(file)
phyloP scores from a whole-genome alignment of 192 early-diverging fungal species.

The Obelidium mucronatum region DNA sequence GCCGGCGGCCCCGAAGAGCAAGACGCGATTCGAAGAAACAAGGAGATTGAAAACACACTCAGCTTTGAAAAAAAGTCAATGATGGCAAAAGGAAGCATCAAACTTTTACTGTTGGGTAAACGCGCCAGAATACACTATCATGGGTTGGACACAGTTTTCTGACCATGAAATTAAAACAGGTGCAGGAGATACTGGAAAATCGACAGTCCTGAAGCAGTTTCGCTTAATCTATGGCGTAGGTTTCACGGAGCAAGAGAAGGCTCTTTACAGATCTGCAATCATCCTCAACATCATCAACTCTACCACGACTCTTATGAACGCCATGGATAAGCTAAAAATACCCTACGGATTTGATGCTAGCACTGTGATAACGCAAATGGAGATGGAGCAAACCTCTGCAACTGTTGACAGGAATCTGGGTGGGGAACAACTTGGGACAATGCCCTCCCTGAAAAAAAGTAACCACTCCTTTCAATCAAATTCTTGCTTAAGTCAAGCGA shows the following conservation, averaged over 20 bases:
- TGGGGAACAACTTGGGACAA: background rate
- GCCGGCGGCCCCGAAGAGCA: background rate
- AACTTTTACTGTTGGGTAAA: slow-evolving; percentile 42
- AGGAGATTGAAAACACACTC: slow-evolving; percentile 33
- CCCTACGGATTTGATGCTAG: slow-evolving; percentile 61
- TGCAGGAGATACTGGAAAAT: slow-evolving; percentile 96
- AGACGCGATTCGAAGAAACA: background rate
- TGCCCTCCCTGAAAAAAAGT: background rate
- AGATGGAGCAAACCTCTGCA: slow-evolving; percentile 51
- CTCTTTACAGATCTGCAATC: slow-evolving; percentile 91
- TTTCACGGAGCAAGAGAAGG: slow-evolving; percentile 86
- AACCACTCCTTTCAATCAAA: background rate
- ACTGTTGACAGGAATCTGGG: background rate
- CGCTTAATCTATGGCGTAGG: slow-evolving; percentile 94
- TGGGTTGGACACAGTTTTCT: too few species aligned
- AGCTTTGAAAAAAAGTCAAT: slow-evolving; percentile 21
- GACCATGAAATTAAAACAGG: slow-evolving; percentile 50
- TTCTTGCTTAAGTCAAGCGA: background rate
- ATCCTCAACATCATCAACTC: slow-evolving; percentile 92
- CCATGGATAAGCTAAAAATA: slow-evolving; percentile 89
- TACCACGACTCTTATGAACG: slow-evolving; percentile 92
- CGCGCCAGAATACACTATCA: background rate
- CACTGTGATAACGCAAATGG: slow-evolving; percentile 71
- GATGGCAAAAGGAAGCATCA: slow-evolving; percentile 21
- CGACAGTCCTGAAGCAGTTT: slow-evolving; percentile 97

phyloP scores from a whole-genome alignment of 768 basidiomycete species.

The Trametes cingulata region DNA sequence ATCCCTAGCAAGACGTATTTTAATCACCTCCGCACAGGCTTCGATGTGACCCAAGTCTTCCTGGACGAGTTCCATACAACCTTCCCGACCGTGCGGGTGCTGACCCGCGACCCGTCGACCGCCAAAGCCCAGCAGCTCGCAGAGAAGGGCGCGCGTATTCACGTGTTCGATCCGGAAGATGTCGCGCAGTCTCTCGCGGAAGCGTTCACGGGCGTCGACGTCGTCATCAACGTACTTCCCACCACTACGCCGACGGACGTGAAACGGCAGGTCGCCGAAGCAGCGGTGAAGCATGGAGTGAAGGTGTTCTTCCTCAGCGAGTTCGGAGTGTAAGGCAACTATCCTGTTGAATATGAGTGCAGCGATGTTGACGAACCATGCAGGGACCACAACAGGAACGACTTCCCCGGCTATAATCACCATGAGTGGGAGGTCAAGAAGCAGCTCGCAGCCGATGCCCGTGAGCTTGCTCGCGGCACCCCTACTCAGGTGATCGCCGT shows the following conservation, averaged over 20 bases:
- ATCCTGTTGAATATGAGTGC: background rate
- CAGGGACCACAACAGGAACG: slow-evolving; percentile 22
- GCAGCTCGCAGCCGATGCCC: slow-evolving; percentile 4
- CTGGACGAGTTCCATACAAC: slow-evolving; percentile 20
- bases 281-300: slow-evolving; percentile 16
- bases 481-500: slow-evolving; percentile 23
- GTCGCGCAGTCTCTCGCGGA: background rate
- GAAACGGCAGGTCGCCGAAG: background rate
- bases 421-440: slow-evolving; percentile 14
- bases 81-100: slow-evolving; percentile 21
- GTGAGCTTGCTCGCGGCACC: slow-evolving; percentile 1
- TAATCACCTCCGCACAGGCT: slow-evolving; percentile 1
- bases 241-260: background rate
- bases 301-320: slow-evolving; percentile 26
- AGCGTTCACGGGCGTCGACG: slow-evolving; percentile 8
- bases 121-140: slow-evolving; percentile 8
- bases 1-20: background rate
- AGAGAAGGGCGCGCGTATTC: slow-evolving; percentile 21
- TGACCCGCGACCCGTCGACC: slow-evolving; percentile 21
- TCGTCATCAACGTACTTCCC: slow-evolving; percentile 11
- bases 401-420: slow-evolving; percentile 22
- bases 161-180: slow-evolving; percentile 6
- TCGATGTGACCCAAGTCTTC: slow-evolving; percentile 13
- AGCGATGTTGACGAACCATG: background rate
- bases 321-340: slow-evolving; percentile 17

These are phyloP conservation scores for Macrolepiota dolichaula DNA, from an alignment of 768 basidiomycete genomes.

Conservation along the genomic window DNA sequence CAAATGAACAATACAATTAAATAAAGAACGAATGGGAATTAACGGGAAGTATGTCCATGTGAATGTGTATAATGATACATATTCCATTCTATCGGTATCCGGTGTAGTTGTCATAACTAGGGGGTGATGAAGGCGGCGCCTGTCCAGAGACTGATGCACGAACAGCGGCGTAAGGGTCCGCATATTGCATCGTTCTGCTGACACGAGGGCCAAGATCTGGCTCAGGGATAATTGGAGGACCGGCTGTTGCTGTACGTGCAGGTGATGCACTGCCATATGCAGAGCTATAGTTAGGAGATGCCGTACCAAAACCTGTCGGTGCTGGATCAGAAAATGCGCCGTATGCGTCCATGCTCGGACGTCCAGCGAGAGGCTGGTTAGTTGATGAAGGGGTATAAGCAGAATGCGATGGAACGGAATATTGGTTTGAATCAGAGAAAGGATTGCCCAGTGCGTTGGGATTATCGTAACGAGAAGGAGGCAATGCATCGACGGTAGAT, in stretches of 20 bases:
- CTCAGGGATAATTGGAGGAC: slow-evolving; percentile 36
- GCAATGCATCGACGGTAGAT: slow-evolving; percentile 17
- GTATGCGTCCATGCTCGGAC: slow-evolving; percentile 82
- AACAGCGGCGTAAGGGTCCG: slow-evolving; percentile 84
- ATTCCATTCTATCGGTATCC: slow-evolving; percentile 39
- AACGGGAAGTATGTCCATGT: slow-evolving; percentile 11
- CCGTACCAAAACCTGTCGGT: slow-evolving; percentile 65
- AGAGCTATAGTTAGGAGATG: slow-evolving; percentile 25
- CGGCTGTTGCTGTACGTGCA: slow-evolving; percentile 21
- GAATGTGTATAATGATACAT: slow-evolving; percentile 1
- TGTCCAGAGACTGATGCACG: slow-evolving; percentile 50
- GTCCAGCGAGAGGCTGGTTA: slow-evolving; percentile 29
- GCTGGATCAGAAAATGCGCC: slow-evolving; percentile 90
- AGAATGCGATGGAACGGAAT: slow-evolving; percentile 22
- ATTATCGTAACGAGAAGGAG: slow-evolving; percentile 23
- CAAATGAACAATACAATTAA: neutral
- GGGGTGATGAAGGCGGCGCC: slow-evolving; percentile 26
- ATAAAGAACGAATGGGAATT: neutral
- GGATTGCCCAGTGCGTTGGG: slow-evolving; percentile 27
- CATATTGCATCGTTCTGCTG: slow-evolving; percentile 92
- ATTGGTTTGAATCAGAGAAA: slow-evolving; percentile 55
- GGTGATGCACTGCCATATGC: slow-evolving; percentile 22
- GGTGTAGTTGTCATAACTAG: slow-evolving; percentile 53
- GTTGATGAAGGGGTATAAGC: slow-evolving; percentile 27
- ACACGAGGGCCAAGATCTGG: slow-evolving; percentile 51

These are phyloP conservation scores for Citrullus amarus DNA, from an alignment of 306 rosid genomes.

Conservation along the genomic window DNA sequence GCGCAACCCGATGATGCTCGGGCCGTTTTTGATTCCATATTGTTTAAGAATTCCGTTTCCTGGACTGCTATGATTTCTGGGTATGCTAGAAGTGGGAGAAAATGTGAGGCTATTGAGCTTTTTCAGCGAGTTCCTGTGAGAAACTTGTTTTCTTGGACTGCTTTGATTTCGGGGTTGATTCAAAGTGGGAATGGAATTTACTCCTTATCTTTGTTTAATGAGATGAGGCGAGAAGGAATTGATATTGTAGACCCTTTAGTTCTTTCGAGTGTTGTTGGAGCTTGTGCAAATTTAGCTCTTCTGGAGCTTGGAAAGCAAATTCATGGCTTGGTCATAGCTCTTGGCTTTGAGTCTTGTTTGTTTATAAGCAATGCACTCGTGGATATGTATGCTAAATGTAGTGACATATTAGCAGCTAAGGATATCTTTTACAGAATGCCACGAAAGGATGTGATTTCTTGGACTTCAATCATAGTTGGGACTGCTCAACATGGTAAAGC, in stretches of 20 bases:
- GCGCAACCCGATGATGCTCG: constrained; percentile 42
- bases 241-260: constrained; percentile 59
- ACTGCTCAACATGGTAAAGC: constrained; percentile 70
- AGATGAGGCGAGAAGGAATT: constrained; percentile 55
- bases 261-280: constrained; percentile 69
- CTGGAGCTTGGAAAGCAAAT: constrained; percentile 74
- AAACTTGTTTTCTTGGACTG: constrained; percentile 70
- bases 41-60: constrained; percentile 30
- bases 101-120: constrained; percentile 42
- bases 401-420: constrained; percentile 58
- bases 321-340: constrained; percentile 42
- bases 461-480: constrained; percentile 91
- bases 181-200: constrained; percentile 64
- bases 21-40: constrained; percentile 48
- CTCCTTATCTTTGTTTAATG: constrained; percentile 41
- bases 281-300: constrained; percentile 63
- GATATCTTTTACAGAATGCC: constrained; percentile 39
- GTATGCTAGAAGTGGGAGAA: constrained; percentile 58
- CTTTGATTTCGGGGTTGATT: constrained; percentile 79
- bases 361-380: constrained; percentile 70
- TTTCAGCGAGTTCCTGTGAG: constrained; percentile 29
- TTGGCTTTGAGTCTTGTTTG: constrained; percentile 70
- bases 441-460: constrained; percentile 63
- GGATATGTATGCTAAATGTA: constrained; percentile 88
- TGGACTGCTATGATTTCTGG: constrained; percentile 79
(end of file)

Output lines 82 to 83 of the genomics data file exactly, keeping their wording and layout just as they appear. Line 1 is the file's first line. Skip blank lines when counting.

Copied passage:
These are phyloP conservation scores for Citrullus amarus DNA, from an alignment of 306 rosid genomes.

Conservation along the genomic window DNA sequence GCGCAACCCGATGATGCTCGGGCCGTTTTTGATTCCATATTGTTTAAGAATTCCGTTTCCTGGACTGCTATGATTTCTGGGTATGCTAGAAGTGGGAGAAAATGTGAGGCTATTGAGCTTTTTCAGCGAGTTCCTGTGAGAAACTTGTTTTCTTGGACTGCTTTGATTTCGGGGTTGATTCAAAGTGGGAATGGAATTTACTCCTTATCTTTGTTTAATGAGATGAGGCGAGAAGGAATTGATATTGTAGACCCTTTAGTTCTTTCGAGTGTTGTTGGAGCTTGTGCAAATTTAGCTCTTCTGGAGCTTGGAAAGCAAATTCATGGCTTGGTCATAGCTCTTGGCTTTGAGTCTTGTTTGTTTATAAGCAATGCACTCGTGGATATGTATGCTAAATGTAGTGACATATTAGCAGCTAAGGATATCTTTTACAGAATGCCACGAAAGGATGTGATTTCTTGGACTTCAATCATAGTTGGGACTGCTCAACATGGTAAAGC, in stretches of 20 bases: